Investment in food, agriculture, and forestry is critical to provide employment, livelihoods and reduce poverty for rural and forest populations across ASEAN. An economically and environmentally robust and efficient agrobusiness value chain is also essential to ensure food and nutrition security for the region’s large and increasingly urban population.
ASEAN’s population is already above 650 million and is expected to rise to 800 million by the mid-2050s. A quarter of the population will be between 15 and 34 years of age in the 2050s.
Over 50 per cent of the population already lives in urban areas. The trend towards urbanization will continue with the region’s burgeoning manufacturing and service sector.
When done well, and if integrated with the local economy and adjusted to local needs, increased investment in agriculture, fisheries and forestry can help generate employment, promote economic development, and create environmental and social benefits. Ensuring these types of outcomes requires a series of actions from the different stakeholder groups involved, which will need to be adapted to local contexts and needs. Each stakeholder faces a unique yet interlocking set of risks and challenges.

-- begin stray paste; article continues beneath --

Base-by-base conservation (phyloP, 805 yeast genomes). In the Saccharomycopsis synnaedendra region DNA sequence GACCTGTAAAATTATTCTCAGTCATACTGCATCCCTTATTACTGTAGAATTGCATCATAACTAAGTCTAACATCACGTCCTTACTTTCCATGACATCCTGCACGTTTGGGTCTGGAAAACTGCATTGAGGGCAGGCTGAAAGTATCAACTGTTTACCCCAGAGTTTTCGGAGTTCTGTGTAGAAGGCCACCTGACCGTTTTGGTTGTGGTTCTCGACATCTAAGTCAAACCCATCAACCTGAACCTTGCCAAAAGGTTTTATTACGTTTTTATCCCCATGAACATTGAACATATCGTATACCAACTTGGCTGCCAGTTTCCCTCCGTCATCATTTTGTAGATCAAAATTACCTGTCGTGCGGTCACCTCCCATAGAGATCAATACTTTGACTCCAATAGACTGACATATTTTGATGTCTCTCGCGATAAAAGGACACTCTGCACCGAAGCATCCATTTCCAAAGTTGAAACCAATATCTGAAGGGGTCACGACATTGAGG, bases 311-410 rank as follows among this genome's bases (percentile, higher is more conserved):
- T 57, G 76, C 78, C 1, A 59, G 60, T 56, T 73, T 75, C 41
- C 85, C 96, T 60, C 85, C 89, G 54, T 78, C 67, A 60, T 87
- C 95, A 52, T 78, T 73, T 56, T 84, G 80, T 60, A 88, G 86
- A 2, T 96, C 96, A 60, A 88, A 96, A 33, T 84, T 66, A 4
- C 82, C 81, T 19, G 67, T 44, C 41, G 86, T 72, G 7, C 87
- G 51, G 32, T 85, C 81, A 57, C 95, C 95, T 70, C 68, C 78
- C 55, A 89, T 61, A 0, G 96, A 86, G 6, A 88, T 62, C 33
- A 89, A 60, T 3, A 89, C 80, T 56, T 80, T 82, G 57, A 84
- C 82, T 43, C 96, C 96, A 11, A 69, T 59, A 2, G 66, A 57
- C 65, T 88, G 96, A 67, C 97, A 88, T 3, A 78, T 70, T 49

However, investment – especially by the private sector – also comes with a set of risks that need to be addressed in order to ensure optimal outcomes. When done badly, private sector investment runs the risk of perpetuating or creating even deeper levels of inequality within and between communities and countries, with especially damaging implications for smallholder farmers and indigenous peoples’ livelihoods. It could also lead to the exploitation and depletion of precious natural resources, making it even harder to develop food systems that are sustainable over time, and complicating other production systems.
Investment in food, agriculture, and forestry affects ASEAN member states in the following key areas, among others: